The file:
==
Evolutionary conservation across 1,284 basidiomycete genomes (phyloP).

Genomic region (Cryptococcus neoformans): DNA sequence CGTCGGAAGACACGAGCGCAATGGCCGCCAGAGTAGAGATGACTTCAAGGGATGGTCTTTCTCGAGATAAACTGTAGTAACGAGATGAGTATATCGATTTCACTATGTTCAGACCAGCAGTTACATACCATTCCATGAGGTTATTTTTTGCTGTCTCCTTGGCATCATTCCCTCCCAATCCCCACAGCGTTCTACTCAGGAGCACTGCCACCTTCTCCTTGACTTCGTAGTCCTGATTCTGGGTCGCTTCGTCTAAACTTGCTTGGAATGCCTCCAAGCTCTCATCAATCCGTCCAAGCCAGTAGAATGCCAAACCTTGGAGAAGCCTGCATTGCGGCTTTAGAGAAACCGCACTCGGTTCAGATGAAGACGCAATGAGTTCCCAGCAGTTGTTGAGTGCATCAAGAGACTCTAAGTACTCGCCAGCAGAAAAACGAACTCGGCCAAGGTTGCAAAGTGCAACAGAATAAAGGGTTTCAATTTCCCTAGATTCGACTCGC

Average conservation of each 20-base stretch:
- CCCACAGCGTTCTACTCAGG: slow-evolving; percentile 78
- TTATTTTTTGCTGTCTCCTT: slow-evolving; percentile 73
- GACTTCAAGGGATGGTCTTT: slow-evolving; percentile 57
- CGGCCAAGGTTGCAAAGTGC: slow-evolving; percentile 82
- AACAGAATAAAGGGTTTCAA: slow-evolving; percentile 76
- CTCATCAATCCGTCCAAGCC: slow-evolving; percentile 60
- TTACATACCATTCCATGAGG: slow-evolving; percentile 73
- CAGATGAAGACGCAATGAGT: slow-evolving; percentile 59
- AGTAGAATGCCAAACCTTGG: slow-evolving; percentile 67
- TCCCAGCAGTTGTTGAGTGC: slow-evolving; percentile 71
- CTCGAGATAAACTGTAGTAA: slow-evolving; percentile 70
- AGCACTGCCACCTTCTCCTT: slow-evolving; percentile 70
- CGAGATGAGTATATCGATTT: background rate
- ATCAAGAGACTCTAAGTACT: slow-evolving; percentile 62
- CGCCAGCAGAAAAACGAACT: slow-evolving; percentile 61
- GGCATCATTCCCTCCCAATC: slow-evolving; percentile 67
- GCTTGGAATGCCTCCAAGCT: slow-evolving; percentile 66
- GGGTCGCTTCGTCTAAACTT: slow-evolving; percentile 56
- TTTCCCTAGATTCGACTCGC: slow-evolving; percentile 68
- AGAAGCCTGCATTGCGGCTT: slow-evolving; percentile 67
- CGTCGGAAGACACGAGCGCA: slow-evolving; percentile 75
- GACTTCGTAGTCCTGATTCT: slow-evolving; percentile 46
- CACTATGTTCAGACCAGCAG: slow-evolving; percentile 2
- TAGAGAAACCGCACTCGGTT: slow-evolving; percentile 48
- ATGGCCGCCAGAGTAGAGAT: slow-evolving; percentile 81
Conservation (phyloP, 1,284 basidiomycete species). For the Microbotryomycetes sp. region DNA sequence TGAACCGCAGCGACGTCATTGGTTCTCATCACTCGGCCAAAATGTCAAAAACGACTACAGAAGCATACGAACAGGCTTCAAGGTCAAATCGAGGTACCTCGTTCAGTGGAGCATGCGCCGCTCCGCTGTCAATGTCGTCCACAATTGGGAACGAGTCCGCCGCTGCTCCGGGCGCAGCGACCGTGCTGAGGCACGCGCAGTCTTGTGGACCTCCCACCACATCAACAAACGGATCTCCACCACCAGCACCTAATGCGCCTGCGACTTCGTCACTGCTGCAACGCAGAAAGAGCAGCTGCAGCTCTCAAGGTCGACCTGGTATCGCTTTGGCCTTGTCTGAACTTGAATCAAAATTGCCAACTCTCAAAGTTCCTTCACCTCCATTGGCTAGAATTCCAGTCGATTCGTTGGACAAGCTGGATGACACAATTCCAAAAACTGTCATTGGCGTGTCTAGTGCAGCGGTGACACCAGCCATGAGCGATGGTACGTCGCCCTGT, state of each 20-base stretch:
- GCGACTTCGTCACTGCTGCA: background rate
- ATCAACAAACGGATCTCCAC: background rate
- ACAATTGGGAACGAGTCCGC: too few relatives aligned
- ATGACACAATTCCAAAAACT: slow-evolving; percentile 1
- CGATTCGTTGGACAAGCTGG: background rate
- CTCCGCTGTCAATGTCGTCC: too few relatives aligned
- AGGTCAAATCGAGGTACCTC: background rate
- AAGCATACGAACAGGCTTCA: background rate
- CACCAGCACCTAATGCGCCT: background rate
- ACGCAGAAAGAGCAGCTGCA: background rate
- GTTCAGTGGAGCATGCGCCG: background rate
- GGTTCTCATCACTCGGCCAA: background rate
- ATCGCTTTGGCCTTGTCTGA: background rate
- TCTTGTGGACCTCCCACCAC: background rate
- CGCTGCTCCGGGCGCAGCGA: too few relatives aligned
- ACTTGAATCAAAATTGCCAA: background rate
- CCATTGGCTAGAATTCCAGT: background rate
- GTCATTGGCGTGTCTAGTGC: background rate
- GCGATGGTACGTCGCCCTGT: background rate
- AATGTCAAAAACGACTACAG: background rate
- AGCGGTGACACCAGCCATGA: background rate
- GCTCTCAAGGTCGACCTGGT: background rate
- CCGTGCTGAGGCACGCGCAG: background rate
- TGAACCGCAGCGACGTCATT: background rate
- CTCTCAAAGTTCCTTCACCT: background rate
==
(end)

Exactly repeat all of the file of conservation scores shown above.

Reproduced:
Evolutionary conservation across 1,284 basidiomycete genomes (phyloP).

Genomic region (Cryptococcus neoformans): DNA sequence CGTCGGAAGACACGAGCGCAATGGCCGCCAGAGTAGAGATGACTTCAAGGGATGGTCTTTCTCGAGATAAACTGTAGTAACGAGATGAGTATATCGATTTCACTATGTTCAGACCAGCAGTTACATACCATTCCATGAGGTTATTTTTTGCTGTCTCCTTGGCATCATTCCCTCCCAATCCCCACAGCGTTCTACTCAGGAGCACTGCCACCTTCTCCTTGACTTCGTAGTCCTGATTCTGGGTCGCTTCGTCTAAACTTGCTTGGAATGCCTCCAAGCTCTCATCAATCCGTCCAAGCCAGTAGAATGCCAAACCTTGGAGAAGCCTGCATTGCGGCTTTAGAGAAACCGCACTCGGTTCAGATGAAGACGCAATGAGTTCCCAGCAGTTGTTGAGTGCATCAAGAGACTCTAAGTACTCGCCAGCAGAAAAACGAACTCGGCCAAGGTTGCAAAGTGCAACAGAATAAAGGGTTTCAATTTCCCTAGATTCGACTCGC

Average conservation of each 20-base stretch:
- CCCACAGCGTTCTACTCAGG: slow-evolving; percentile 78
- TTATTTTTTGCTGTCTCCTT: slow-evolving; percentile 73
- GACTTCAAGGGATGGTCTTT: slow-evolving; percentile 57
- CGGCCAAGGTTGCAAAGTGC: slow-evolving; percentile 82
- AACAGAATAAAGGGTTTCAA: slow-evolving; percentile 76
- CTCATCAATCCGTCCAAGCC: slow-evolving; percentile 60
- TTACATACCATTCCATGAGG: slow-evolving; percentile 73
- CAGATGAAGACGCAATGAGT: slow-evolving; percentile 59
- AGTAGAATGCCAAACCTTGG: slow-evolving; percentile 67
- TCCCAGCAGTTGTTGAGTGC: slow-evolving; percentile 71
- CTCGAGATAAACTGTAGTAA: slow-evolving; percentile 70
- AGCACTGCCACCTTCTCCTT: slow-evolving; percentile 70
- CGAGATGAGTATATCGATTT: background rate
- ATCAAGAGACTCTAAGTACT: slow-evolving; percentile 62
- CGCCAGCAGAAAAACGAACT: slow-evolving; percentile 61
- GGCATCATTCCCTCCCAATC: slow-evolving; percentile 67
- GCTTGGAATGCCTCCAAGCT: slow-evolving; percentile 66
- GGGTCGCTTCGTCTAAACTT: slow-evolving; percentile 56
- TTTCCCTAGATTCGACTCGC: slow-evolving; percentile 68
- AGAAGCCTGCATTGCGGCTT: slow-evolving; percentile 67
- CGTCGGAAGACACGAGCGCA: slow-evolving; percentile 75
- GACTTCGTAGTCCTGATTCT: slow-evolving; percentile 46
- CACTATGTTCAGACCAGCAG: slow-evolving; percentile 2
- TAGAGAAACCGCACTCGGTT: slow-evolving; percentile 48
- ATGGCCGCCAGAGTAGAGAT: slow-evolving; percentile 81
Conservation (phyloP, 1,284 basidiomycete species). For the Microbotryomycetes sp. region DNA sequence TGAACCGCAGCGACGTCATTGGTTCTCATCACTCGGCCAAAATGTCAAAAACGACTACAGAAGCATACGAACAGGCTTCAAGGTCAAATCGAGGTACCTCGTTCAGTGGAGCATGCGCCGCTCCGCTGTCAATGTCGTCCACAATTGGGAACGAGTCCGCCGCTGCTCCGGGCGCAGCGACCGTGCTGAGGCACGCGCAGTCTTGTGGACCTCCCACCACATCAACAAACGGATCTCCACCACCAGCACCTAATGCGCCTGCGACTTCGTCACTGCTGCAACGCAGAAAGAGCAGCTGCAGCTCTCAAGGTCGACCTGGTATCGCTTTGGCCTTGTCTGAACTTGAATCAAAATTGCCAACTCTCAAAGTTCCTTCACCTCCATTGGCTAGAATTCCAGTCGATTCGTTGGACAAGCTGGATGACACAATTCCAAAAACTGTCATTGGCGTGTCTAGTGCAGCGGTGACACCAGCCATGAGCGATGGTACGTCGCCCTGT, state of each 20-base stretch:
- GCGACTTCGTCACTGCTGCA: background rate
- ATCAACAAACGGATCTCCAC: background rate
- ACAATTGGGAACGAGTCCGC: too few relatives aligned
- ATGACACAATTCCAAAAACT: slow-evolving; percentile 1
- CGATTCGTTGGACAAGCTGG: background rate
- CTCCGCTGTCAATGTCGTCC: too few relatives aligned
- AGGTCAAATCGAGGTACCTC: background rate
- AAGCATACGAACAGGCTTCA: background rate
- CACCAGCACCTAATGCGCCT: background rate
- ACGCAGAAAGAGCAGCTGCA: background rate
- GTTCAGTGGAGCATGCGCCG: background rate
- GGTTCTCATCACTCGGCCAA: background rate
- ATCGCTTTGGCCTTGTCTGA: background rate
- TCTTGTGGACCTCCCACCAC: background rate
- CGCTGCTCCGGGCGCAGCGA: too few relatives aligned
- ACTTGAATCAAAATTGCCAA: background rate
- CCATTGGCTAGAATTCCAGT: background rate
- GTCATTGGCGTGTCTAGTGC: background rate
- GCGATGGTACGTCGCCCTGT: background rate
- AATGTCAAAAACGACTACAG: background rate
- AGCGGTGACACCAGCCATGA: background rate
- GCTCTCAAGGTCGACCTGGT: background rate
- CCGTGCTGAGGCACGCGCAG: background rate
- TGAACCGCAGCGACGTCATT: background rate
- CTCTCAAAGTTCCTTCACCT: background rate